Reproduction and life history

Reclinomonas cells reproduce asexually by binary division. No sexual reproduction has been observed.

The first sign of imminent cell division is the formation of two new basal bodies in the vicinity of the old ones.

Just prior to prophase, the basal bodies split into two pairs, which then migrate to opposite ends of the cell. Each pair consists of one "old" and one "new" basal body. The "old" basal body in each pair will become basal body 1 (eldest) in the progeny cells. Flagella remain attached to the old basal bodies, and new flagella form on the new basal bodies. Flagella remain attached throughout division. The microtubular roots of the parent cell are severed from the separating basal body pairs near their proximal ends (the ends nearest the basal bodies). The roots then progressively depolymerize posteriorly.

At prophase, the basal bodies are located at the spindle poles. Each basal body pair is the focus for a cone of microtubules that extends toward and envelops the nucleus. Also, at each basal body pair, new microtubular roots have begun to form. The nuclear envelope initially remains intact, but later dissipates, at which time the microtubules enter the nucleus and become associated with chromosomes. Chromosome condensation is evident at prophase. The nucleolus remains intact.

At metaphase, there are two conical "half-spindles" focused on the basal body complexes and terminating at the chromosomal plate. Chromosomes are small, irregularly shaped and difficult to count. The number appears to be in th twenties or thirties. The nucleolus is persistent.

Chromosome movement at anaphase appears to be due mostly to the separation of the spindle poles. There do not appear to be any microtubules that extend from one spindle pole to the other (that is, there is no "interzonal spindle"), and shortening of the microtubules in the half spindles is minimal until late anaphase and telophase.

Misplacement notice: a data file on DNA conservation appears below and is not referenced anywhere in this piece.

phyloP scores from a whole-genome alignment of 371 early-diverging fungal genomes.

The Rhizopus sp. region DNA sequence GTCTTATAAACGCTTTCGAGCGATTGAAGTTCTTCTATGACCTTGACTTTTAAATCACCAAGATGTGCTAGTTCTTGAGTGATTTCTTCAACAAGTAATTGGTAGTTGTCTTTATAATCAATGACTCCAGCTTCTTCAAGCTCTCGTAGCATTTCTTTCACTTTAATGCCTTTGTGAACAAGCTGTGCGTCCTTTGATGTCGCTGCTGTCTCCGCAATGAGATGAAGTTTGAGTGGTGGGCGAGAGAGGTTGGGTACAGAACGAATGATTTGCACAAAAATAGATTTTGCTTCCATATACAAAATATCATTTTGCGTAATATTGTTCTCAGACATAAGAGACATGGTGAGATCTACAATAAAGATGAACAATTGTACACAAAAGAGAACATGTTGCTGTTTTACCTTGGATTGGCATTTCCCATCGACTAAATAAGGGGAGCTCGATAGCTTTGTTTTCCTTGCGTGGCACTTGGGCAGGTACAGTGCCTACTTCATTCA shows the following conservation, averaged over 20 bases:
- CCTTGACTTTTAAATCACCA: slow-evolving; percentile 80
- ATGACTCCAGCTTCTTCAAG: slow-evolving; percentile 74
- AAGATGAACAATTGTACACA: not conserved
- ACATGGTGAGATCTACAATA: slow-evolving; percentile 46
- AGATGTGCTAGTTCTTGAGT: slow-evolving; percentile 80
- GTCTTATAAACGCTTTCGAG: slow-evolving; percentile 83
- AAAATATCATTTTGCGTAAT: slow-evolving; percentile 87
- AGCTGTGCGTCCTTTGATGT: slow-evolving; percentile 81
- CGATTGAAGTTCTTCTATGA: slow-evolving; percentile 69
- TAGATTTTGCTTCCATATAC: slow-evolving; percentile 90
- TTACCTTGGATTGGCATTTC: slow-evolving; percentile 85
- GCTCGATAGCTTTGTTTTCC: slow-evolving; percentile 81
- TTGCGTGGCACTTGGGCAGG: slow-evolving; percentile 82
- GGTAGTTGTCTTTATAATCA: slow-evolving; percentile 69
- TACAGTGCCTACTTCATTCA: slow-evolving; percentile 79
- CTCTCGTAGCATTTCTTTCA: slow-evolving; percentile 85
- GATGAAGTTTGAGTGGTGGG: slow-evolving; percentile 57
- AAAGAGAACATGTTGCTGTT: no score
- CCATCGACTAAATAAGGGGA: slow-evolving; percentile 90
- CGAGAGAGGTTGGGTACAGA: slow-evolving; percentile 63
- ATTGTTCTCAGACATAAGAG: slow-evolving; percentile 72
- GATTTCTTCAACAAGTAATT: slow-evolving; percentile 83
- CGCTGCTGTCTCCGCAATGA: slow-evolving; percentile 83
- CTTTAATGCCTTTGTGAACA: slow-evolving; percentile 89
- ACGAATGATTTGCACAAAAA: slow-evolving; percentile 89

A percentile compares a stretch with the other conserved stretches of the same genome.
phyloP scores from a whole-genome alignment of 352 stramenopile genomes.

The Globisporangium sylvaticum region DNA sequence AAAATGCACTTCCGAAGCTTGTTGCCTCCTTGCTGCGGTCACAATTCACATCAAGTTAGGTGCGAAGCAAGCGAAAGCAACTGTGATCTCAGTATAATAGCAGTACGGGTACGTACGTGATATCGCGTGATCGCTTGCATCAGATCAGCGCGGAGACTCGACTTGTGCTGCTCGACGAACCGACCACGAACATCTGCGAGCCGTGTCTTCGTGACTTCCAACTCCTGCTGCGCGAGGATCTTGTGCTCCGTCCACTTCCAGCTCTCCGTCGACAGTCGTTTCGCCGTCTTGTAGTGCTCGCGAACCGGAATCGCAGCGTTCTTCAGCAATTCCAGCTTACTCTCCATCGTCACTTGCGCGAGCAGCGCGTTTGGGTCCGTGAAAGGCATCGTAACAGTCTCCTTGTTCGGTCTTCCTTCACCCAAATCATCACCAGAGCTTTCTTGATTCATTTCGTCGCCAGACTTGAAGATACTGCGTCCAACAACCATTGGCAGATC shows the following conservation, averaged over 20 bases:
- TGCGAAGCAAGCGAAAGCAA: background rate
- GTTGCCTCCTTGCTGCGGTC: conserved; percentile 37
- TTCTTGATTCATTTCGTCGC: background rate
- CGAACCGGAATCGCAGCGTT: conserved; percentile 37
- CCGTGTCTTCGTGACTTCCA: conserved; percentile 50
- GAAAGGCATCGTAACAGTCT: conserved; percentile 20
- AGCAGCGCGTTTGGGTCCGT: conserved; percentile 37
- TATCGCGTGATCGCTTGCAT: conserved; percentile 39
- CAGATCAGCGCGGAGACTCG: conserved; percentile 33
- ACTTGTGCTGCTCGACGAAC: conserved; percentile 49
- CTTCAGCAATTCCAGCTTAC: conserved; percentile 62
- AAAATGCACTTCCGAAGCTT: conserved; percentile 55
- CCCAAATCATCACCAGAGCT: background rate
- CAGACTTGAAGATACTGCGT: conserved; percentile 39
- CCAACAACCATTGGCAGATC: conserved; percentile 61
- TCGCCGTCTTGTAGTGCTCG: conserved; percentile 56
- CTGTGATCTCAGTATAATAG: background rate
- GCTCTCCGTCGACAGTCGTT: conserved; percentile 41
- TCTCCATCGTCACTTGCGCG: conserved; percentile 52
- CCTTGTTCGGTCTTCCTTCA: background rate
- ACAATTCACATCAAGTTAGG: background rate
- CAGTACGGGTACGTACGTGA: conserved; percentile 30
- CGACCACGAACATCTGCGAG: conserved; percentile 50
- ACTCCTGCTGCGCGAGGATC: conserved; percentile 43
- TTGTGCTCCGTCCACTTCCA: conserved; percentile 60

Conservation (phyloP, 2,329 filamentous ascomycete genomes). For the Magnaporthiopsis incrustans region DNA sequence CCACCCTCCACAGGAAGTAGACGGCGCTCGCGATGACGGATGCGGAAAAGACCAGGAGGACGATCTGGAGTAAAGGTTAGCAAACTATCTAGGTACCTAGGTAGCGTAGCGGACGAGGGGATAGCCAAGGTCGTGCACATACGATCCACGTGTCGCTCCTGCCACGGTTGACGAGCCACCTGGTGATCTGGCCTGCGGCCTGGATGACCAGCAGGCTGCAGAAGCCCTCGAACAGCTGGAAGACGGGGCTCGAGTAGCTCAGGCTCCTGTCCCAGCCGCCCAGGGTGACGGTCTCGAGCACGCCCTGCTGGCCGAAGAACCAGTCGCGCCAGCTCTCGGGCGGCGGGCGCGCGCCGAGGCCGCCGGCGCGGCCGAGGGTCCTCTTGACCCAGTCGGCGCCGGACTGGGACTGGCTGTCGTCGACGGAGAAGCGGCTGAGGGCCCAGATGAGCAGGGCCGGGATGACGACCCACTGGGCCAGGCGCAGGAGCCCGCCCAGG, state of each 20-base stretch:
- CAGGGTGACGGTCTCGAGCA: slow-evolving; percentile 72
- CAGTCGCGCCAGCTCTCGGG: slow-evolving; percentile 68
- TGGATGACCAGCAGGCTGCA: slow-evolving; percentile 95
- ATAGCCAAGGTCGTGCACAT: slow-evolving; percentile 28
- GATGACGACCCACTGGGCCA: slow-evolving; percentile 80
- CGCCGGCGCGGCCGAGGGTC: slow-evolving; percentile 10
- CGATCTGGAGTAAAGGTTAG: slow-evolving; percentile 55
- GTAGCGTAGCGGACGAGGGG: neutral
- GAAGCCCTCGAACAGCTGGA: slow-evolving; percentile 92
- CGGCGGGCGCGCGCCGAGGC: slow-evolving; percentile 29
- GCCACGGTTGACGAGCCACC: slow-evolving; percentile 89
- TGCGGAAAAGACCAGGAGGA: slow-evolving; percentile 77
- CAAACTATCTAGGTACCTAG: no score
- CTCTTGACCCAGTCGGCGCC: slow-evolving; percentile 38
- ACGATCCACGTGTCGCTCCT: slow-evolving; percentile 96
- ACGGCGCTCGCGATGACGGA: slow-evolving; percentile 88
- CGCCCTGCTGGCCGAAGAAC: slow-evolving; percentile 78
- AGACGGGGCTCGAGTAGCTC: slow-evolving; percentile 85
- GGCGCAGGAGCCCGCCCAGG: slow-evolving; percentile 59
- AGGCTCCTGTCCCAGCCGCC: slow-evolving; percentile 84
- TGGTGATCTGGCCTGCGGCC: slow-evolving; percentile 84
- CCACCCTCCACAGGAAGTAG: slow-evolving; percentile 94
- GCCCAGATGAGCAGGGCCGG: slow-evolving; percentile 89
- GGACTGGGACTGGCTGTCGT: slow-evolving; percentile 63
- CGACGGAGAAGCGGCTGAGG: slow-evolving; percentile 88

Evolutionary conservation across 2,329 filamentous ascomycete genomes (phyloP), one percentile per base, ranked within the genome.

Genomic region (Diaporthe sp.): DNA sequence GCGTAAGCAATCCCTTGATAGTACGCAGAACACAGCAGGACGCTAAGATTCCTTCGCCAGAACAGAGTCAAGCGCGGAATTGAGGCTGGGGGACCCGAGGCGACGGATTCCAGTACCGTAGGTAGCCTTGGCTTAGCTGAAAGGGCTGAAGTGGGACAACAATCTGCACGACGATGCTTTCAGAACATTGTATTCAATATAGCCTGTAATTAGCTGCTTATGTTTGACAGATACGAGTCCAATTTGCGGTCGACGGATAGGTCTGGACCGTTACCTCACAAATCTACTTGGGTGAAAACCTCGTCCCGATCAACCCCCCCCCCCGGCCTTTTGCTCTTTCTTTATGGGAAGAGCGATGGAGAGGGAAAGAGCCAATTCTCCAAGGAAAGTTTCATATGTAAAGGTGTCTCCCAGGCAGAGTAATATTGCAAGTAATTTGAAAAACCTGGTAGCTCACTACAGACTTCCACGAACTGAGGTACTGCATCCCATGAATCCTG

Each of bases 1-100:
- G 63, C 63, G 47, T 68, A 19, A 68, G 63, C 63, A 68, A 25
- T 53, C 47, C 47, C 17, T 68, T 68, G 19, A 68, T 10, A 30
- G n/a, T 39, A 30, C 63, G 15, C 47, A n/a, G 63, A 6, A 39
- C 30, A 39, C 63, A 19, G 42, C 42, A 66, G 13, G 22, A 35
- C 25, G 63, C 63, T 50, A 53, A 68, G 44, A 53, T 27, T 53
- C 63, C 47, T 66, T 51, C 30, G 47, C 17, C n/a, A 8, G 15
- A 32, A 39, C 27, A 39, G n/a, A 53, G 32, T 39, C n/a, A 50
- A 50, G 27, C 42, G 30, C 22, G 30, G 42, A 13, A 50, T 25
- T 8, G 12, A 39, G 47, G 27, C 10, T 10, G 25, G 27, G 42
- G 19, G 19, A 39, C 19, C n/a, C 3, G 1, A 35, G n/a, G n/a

At telophase, nuclei reform, chromosomes decondense, and spindle microtubules disappear. A cleavage furrow is initiated between the basal body pairs and progresses posteriorly until the cells are separated. The reforming microtubular roots are visible just behind the leading edge of the cleavage furrow.

The progeny cell that receives the parent cell's anterior flagellum (basal body 2) also receives a large vesicle containing lorica scales. This cell becomes the zoospore and swims away. After an hour or so, this swimming cell settles, secreting its lorica, and its elder flagellum becomes associated with the ventral groove and develops a vane ... that is, the anterior flagellum of the parent cell becomes the posterior flagellum of the progeny cell.

The progeny cell that receives the parent cell's posterior flagellum remains in the parent lorica.

Cysts form, as far as is known, from single trophic cells. Their prevalence and role in nature is unknown. In culture, they remain viable for several months, germinating upon a change in culture medium upon the appearance of fresh food bacteria.

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